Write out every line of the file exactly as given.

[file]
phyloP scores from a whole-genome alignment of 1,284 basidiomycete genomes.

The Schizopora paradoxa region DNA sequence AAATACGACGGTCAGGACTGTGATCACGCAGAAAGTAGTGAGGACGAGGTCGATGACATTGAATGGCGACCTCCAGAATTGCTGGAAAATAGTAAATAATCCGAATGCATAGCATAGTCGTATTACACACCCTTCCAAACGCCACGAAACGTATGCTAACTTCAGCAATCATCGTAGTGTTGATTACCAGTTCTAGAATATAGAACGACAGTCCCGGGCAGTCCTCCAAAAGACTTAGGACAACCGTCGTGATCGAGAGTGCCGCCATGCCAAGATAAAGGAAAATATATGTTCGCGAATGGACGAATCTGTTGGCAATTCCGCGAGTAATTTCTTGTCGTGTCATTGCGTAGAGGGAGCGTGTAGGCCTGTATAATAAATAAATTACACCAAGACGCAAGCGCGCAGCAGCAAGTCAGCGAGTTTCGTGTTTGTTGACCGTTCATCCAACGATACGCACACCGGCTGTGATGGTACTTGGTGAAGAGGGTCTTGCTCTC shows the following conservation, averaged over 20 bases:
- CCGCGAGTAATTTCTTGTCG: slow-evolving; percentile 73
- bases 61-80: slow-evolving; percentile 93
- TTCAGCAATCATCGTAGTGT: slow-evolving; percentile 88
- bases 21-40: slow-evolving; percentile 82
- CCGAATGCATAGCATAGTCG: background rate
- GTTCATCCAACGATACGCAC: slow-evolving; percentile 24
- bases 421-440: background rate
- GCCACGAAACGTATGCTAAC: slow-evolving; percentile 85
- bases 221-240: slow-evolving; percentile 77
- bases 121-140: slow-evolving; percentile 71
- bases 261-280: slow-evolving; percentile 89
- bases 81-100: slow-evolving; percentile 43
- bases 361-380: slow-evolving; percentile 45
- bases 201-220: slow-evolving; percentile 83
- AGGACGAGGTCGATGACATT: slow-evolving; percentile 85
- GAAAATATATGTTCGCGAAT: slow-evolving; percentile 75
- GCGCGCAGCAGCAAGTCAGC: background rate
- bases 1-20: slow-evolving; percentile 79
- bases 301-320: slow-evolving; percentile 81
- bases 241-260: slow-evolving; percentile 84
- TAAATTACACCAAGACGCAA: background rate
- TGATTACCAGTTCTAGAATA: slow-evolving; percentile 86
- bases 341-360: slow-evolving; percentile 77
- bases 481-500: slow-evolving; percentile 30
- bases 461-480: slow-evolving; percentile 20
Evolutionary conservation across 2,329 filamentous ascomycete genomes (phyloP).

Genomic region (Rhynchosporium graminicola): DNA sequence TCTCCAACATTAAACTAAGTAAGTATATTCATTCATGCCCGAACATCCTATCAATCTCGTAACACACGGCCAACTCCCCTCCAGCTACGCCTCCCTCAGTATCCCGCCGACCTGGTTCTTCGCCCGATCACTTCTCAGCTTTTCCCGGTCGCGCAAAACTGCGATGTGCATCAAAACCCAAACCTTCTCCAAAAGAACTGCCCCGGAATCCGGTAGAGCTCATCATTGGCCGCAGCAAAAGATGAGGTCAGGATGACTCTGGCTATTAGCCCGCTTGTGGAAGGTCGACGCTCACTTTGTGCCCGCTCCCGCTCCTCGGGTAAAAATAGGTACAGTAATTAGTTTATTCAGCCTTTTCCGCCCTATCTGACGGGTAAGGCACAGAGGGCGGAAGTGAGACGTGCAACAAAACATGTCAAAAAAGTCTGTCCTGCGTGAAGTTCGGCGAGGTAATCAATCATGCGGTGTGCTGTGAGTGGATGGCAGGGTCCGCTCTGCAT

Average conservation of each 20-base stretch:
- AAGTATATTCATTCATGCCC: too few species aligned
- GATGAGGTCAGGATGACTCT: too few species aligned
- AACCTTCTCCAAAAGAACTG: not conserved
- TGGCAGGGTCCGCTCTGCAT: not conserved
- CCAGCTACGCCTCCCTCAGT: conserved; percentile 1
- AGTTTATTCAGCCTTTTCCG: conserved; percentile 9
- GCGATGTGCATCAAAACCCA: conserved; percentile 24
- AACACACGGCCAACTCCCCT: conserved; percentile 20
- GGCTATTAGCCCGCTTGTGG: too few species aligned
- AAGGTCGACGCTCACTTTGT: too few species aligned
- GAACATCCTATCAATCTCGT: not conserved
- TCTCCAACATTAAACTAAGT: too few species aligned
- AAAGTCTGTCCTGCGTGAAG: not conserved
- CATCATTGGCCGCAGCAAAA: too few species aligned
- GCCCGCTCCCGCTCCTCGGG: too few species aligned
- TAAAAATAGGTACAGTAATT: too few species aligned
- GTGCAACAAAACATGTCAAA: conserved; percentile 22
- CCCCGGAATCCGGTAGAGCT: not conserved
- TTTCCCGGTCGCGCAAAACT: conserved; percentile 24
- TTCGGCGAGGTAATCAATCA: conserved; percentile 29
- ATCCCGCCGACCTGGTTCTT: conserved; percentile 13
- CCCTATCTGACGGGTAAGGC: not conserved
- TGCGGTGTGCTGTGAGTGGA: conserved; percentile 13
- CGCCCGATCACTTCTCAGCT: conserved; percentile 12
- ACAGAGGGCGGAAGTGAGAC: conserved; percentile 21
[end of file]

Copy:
phyloP scores from a whole-genome alignment of 1,284 basidiomycete genomes.

The Schizopora paradoxa region DNA sequence AAATACGACGGTCAGGACTGTGATCACGCAGAAAGTAGTGAGGACGAGGTCGATGACATTGAATGGCGACCTCCAGAATTGCTGGAAAATAGTAAATAATCCGAATGCATAGCATAGTCGTATTACACACCCTTCCAAACGCCACGAAACGTATGCTAACTTCAGCAATCATCGTAGTGTTGATTACCAGTTCTAGAATATAGAACGACAGTCCCGGGCAGTCCTCCAAAAGACTTAGGACAACCGTCGTGATCGAGAGTGCCGCCATGCCAAGATAAAGGAAAATATATGTTCGCGAATGGACGAATCTGTTGGCAATTCCGCGAGTAATTTCTTGTCGTGTCATTGCGTAGAGGGAGCGTGTAGGCCTGTATAATAAATAAATTACACCAAGACGCAAGCGCGCAGCAGCAAGTCAGCGAGTTTCGTGTTTGTTGACCGTTCATCCAACGATACGCACACCGGCTGTGATGGTACTTGGTGAAGAGGGTCTTGCTCTC shows the following conservation, averaged over 20 bases:
- CCGCGAGTAATTTCTTGTCG: slow-evolving; percentile 73
- bases 61-80: slow-evolving; percentile 93
- TTCAGCAATCATCGTAGTGT: slow-evolving; percentile 88
- bases 21-40: slow-evolving; percentile 82
- CCGAATGCATAGCATAGTCG: background rate
- GTTCATCCAACGATACGCAC: slow-evolving; percentile 24
- bases 421-440: background rate
- GCCACGAAACGTATGCTAAC: slow-evolving; percentile 85
- bases 221-240: slow-evolving; percentile 77
- bases 121-140: slow-evolving; percentile 71
- bases 261-280: slow-evolving; percentile 89
- bases 81-100: slow-evolving; percentile 43
- bases 361-380: slow-evolving; percentile 45
- bases 201-220: slow-evolving; percentile 83
- AGGACGAGGTCGATGACATT: slow-evolving; percentile 85
- GAAAATATATGTTCGCGAAT: slow-evolving; percentile 75
- GCGCGCAGCAGCAAGTCAGC: background rate
- bases 1-20: slow-evolving; percentile 79
- bases 301-320: slow-evolving; percentile 81
- bases 241-260: slow-evolving; percentile 84
- TAAATTACACCAAGACGCAA: background rate
- TGATTACCAGTTCTAGAATA: slow-evolving; percentile 86
- bases 341-360: slow-evolving; percentile 77
- bases 481-500: slow-evolving; percentile 30
- bases 461-480: slow-evolving; percentile 20
Evolutionary conservation across 2,329 filamentous ascomycete genomes (phyloP).

Genomic region (Rhynchosporium graminicola): DNA sequence TCTCCAACATTAAACTAAGTAAGTATATTCATTCATGCCCGAACATCCTATCAATCTCGTAACACACGGCCAACTCCCCTCCAGCTACGCCTCCCTCAGTATCCCGCCGACCTGGTTCTTCGCCCGATCACTTCTCAGCTTTTCCCGGTCGCGCAAAACTGCGATGTGCATCAAAACCCAAACCTTCTCCAAAAGAACTGCCCCGGAATCCGGTAGAGCTCATCATTGGCCGCAGCAAAAGATGAGGTCAGGATGACTCTGGCTATTAGCCCGCTTGTGGAAGGTCGACGCTCACTTTGTGCCCGCTCCCGCTCCTCGGGTAAAAATAGGTACAGTAATTAGTTTATTCAGCCTTTTCCGCCCTATCTGACGGGTAAGGCACAGAGGGCGGAAGTGAGACGTGCAACAAAACATGTCAAAAAAGTCTGTCCTGCGTGAAGTTCGGCGAGGTAATCAATCATGCGGTGTGCTGTGAGTGGATGGCAGGGTCCGCTCTGCAT

Average conservation of each 20-base stretch:
- AAGTATATTCATTCATGCCC: too few species aligned
- GATGAGGTCAGGATGACTCT: too few species aligned
- AACCTTCTCCAAAAGAACTG: not conserved
- TGGCAGGGTCCGCTCTGCAT: not conserved
- CCAGCTACGCCTCCCTCAGT: conserved; percentile 1
- AGTTTATTCAGCCTTTTCCG: conserved; percentile 9
- GCGATGTGCATCAAAACCCA: conserved; percentile 24
- AACACACGGCCAACTCCCCT: conserved; percentile 20
- GGCTATTAGCCCGCTTGTGG: too few species aligned
- AAGGTCGACGCTCACTTTGT: too few species aligned
- GAACATCCTATCAATCTCGT: not conserved
- TCTCCAACATTAAACTAAGT: too few species aligned
- AAAGTCTGTCCTGCGTGAAG: not conserved
- CATCATTGGCCGCAGCAAAA: too few species aligned
- GCCCGCTCCCGCTCCTCGGG: too few species aligned
- TAAAAATAGGTACAGTAATT: too few species aligned
- GTGCAACAAAACATGTCAAA: conserved; percentile 22
- CCCCGGAATCCGGTAGAGCT: not conserved
- TTTCCCGGTCGCGCAAAACT: conserved; percentile 24
- TTCGGCGAGGTAATCAATCA: conserved; percentile 29
- ATCCCGCCGACCTGGTTCTT: conserved; percentile 13
- CCCTATCTGACGGGTAAGGC: not conserved
- TGCGGTGTGCTGTGAGTGGA: conserved; percentile 13
- CGCCCGATCACTTCTCAGCT: conserved; percentile 12
- ACAGAGGGCGGAAGTGAGAC: conserved; percentile 21